of Pittsburgh) reviews nine incidents of post-World War II US foreign policy decision making, arguing that in each case policy-makers ignored available evidence in favor of ideological preconceptions, frequently leading to disastrous consequences.
What does FPDM stand for?
FPDM stands for Foreign Policy Decision Making
This definition appears rarely and is found in the following Acronym Finder categories:
- Military and Government
See other definitions of FPDM
We have 8 other meanings of FPDM in our Acronym Attic
- Flat Panel Digital Kiosks
- Forest Preserve District of Kane County (est. 1925; Kane County, IL)
- Fire Protection Demonstration Lab (US FEMA)
- Fission Product Development Laboratory
- Flashlamp-Pumped Pulsed Dye Laser (treatment)
- Flat Panel Display Laboratory (NIST)
- Forest Protection and Development Law (Vietnam)
- Family Purchase Decision Making
- Flat Panel Display Measurement (VESA standard)
- Flat Panel Display Monitor
- Fraction of Possible Deadlines Made
- Fuel Pump Driver Module (automotive)
- Fukui Prefectural Dinosaur Museum (Fukui, Japan)
- First-Party Direct Memory Access
- Fixed Public Data Network
- Federaal Plan Duurzame Ontwikkeling (Dutch: Federal Plan for Sustainable Development)
- Faculty Professional Development Program (edcuation program)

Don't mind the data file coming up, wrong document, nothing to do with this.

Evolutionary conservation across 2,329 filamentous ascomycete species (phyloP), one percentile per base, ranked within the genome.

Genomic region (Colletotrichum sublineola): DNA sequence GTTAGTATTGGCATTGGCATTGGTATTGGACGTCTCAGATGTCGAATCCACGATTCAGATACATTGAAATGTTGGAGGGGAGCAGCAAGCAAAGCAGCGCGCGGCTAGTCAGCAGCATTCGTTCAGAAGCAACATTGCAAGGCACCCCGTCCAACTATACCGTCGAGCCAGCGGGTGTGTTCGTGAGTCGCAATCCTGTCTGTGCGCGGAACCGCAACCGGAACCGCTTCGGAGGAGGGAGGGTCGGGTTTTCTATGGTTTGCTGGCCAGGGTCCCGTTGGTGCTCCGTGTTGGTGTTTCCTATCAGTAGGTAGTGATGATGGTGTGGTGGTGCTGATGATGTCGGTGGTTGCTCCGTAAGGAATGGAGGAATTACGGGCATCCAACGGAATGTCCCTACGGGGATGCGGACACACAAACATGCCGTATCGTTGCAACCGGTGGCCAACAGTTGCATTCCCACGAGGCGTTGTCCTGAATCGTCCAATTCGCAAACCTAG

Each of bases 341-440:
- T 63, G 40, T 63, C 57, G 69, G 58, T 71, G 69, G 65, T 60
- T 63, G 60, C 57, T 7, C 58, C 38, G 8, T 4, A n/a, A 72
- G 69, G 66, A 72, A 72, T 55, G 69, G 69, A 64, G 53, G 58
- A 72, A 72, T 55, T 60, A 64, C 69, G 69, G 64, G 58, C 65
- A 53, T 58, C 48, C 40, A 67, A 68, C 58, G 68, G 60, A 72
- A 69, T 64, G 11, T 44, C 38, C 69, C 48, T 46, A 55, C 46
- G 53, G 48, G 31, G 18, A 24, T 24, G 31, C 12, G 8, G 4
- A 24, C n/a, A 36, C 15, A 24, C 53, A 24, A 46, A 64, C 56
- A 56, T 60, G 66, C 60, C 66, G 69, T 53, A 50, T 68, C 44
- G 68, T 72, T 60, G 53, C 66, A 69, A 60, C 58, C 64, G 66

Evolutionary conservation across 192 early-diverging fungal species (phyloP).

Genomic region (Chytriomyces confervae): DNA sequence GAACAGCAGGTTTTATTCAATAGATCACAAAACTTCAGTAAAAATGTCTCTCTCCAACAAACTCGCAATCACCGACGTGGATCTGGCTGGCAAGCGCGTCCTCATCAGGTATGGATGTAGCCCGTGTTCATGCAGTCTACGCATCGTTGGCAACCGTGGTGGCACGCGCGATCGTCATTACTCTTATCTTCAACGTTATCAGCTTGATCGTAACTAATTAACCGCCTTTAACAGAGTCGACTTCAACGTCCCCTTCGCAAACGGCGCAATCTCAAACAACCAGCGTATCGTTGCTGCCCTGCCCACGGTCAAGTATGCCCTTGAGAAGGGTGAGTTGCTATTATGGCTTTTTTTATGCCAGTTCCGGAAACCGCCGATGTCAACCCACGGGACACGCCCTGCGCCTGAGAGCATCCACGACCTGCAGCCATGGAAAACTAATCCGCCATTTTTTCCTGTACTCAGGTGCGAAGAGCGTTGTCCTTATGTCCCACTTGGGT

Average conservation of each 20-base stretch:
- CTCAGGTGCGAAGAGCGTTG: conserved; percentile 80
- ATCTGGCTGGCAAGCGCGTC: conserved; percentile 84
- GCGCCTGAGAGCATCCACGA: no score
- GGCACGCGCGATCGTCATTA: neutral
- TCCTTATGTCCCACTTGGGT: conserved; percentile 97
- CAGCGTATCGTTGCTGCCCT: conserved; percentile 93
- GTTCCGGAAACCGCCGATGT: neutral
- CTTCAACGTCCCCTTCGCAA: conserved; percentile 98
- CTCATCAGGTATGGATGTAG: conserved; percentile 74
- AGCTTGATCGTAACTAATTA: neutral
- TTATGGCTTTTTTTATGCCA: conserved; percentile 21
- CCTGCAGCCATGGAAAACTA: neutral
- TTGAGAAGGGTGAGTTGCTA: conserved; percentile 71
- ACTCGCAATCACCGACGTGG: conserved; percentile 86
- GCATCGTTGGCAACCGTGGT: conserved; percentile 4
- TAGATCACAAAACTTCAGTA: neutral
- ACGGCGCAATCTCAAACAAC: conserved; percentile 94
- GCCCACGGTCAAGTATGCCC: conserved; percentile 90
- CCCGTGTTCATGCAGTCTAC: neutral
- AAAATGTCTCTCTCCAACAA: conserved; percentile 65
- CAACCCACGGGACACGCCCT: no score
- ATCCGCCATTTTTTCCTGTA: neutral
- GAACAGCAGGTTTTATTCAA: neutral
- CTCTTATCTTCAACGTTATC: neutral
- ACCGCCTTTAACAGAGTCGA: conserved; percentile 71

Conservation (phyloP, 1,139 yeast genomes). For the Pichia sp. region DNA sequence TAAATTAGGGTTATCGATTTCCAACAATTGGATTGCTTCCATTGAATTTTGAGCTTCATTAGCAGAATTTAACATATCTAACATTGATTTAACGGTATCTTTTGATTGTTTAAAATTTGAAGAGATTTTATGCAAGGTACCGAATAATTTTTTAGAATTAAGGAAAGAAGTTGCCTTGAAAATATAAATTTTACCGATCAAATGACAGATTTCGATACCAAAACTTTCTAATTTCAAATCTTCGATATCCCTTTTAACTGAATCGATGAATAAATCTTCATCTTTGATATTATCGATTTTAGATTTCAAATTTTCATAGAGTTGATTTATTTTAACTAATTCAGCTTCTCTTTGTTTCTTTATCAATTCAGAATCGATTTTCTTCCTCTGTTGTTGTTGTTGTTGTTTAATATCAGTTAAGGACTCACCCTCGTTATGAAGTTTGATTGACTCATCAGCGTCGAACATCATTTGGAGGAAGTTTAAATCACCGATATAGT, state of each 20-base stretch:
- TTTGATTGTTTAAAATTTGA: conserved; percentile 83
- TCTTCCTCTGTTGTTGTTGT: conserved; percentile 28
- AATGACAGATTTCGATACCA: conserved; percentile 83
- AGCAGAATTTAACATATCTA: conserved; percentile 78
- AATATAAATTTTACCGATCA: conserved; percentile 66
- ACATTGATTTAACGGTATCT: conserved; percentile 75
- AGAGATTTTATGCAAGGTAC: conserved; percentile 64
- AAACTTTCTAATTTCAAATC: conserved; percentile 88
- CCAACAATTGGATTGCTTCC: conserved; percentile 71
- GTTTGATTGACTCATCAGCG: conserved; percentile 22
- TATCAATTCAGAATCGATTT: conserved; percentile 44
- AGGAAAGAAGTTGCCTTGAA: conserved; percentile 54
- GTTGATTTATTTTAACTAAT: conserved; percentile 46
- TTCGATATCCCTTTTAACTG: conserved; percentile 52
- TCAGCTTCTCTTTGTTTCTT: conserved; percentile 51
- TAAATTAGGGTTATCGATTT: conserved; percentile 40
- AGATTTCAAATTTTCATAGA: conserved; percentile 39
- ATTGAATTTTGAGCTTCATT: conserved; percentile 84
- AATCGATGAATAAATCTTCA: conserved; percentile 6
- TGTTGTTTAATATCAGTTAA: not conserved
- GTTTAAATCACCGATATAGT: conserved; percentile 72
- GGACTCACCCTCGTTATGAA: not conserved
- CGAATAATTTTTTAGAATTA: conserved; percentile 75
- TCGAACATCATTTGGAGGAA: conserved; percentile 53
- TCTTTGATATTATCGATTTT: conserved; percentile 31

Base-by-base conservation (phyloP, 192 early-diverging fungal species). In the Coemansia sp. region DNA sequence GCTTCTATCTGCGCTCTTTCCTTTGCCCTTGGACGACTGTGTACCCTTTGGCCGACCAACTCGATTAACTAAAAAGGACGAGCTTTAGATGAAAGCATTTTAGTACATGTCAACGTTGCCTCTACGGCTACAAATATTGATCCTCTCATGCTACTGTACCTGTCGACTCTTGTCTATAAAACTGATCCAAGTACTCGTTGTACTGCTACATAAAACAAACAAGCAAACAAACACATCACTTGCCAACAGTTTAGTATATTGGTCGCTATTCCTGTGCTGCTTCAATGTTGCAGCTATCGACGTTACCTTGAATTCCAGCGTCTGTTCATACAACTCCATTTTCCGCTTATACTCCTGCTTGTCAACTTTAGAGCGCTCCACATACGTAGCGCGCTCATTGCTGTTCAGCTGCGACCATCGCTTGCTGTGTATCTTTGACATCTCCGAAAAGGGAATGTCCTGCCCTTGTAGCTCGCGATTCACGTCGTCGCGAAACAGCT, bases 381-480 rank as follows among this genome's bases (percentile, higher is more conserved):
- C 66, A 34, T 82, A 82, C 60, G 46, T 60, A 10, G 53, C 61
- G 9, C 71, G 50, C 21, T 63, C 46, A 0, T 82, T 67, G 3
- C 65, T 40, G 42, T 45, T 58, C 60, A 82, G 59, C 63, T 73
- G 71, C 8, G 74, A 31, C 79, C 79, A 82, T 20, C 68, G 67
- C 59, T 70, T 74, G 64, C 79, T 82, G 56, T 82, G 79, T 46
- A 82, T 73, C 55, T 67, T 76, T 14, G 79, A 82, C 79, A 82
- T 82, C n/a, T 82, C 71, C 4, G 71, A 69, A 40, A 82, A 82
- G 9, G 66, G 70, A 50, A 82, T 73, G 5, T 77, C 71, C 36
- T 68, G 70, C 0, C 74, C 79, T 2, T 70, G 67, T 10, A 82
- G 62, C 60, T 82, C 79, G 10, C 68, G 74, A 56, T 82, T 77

- Floating-Point Data Path (computer science)
- Flood Plain Development Permit (floodwater damage prevention)
- Florida Professional Development Protocol
Samples in periodicals archive:
Nevertheless, despite the high hopes that the EU's external policies could become more encompassing and consistent, the two separate policy making frameworks were kept alive with the only difference that the foreign policy decision making and competences were brought under the Union's umbrella but divided among the three pillars.
This should not negate the importance of the honest broker, but failures in foreign policy decision making should not be measured against a failure of multiple advocacy.
Foreign Policy since Vietnam is to examine the relationship between public opinion and foreign policy decision making in the United States, particularly in the post-Vietnam era.
The model seeks to account for the interactions between cognitive, international, and domestic domains of foreign policy decision making.